We all have a general perception that geniuses are born and they grow up as brilliant minds destined to change the world. This is not completely accurate.
While research has shown most geniuses such as legendary composer Wolfgang Amadeus Mozart displayed early signs of precocity at very tender age, most genius grew into genius.
Think of Albert Einstein, the universal symbol of genius who discovered the Theory of Relativity (E=MC2). Einstein’s genius completely changed the world as we know it today. However, Einstein was never born a genius. According to different accounts, Einstein as a child was slow in learning how to speak. His parents even consulted a doctor. He also had a cheeky rebelliousness toward authority, which led one headmaster to expel him and another to amuse history by saying that he would never amount to much. Some researchers even claim to detect in Einstein’s childhood a mild manifestation of autism or Asperger’s syndrome. Simon Baron-Cohen, the director of the autism research center at Cambridge University, is among those.
After graduating from the Polytechnic in Zurich, Einstein struggled to get a job. Despite several letters written by his father who was a University Professor to his friends to help his son, Einstein could not get a job even as a teaching assistant. Einstein eventually landed his first job as a clerk in the Swiss Patent Office.During his spare time, he produced four papers that upended physics. The first showed that light could be conceived as particles as well as waves. The second proved the existence of atoms and molecules. The third, the special theory of relativity, said that there was no such thing as absolute time or space. And the fourth noted an equivalence between energy and mass described by the most famous equation in all of physics, E=mc2. Einstein was 26 when he finished his first paper.
Now, you are wondering how does this relate to you. Geniuses are geniuses because they think in a certain way and they apply themselves to their environment using certain systems. Can you learn this? Absolutely. Here, I present 9 approaches used by some of the greatest thinkers who ever lived and how you can use them too. Your IQ points may not jump straight from 100 to 150, but you will certainly observe visible improvements in your cognitive ability.
Look at problems in many different ways. Find new perspectives that no one else has taken.Look at problems in many different ways.
Find new perspectives that no one else has taken (or no one else has publicized!)
Leonardo da Vinci believed that, to gain knowledge about the form of a problem, you begin by learning how to restructure it in many different ways. He felt that the first way he looked at a problem was too biased. Often, the problem itself is reconstructed and becomes a new one.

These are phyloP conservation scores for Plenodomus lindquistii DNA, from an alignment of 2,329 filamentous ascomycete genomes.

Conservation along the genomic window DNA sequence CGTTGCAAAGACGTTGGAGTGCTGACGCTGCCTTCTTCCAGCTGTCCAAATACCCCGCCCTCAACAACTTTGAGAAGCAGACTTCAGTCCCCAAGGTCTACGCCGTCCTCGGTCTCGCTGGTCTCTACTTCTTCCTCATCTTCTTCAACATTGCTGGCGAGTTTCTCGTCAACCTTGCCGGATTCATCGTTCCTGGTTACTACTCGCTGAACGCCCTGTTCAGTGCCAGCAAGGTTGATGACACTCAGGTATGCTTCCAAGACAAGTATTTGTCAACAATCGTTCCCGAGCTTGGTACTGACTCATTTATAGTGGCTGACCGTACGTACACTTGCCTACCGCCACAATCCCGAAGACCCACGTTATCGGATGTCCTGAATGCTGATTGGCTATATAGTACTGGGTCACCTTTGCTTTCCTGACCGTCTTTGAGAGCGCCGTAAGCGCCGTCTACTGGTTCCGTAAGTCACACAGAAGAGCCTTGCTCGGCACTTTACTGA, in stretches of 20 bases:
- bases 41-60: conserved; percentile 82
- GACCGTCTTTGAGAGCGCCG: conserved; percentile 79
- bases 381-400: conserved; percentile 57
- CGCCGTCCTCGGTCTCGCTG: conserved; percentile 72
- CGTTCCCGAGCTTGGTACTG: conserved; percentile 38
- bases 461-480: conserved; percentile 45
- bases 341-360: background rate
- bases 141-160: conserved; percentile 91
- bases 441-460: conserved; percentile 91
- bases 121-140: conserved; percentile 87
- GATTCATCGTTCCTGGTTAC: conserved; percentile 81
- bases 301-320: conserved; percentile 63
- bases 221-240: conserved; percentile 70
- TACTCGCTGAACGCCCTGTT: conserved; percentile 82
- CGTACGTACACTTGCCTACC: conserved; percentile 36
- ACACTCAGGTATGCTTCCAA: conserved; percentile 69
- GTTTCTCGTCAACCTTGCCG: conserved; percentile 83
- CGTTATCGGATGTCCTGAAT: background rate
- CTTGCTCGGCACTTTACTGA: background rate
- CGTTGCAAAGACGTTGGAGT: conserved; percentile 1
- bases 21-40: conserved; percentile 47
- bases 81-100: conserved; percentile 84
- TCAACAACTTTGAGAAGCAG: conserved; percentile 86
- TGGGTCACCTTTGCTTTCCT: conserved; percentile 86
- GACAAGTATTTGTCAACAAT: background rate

Solutions example: Finding a job or internship:
- Ask friends or colleagues for potential leads.
- Over-sell yourself: Send samples of your work or portfolio to anyone that might respond.
- Check local resources like Jobberman or search on LinkedIn.
- Broaden your target audience.What other fields could you specialize in?
Utilize diagrams and imagery to analyze your dilemma. When Einstein thought through a problem, he always found it necessary to formulate his subject in as many different ways as possible, including using diagrams. He visualized solutions, and believed that words and numbers as such did not play a significant role in his thinking process.
Genius is productive.
Thomas Edison held 1,093 patents. He guaranteed productivity by giving himself and his assistants idea quotas. In a study of 2,036 scientists throughout history, Dean Keith Simonton of the University of California at Davis found that the most respected scientists produced not only great works, but also many “bad” ones. They weren’t afraid to fail, or to produce mediocre in order to arrive at excellence. You have to be willing to be wrong to develop a genius mindset and one way to do that is to increase your failure rate.
Perhaps originality is not the key, but rather constant application of thought and tools to arrive a solutions.
Geniuses are the luckiest of mortals because what they must do is the same as what they most want to do. W. H. Auden (1907–1973) Anglo-American poet
Genius is nothing but a great aptitude for patience. George-Louis Leclerc de Buffon (1707–1788) French naturalist
Make novel combinations…
Combine and recombine ideas, images, and thoughts into different combinations no matter how incongruent or unusual. Combine, and recombine, ideas, images, and thoughts into different combinations no matter how incongruent or unusual.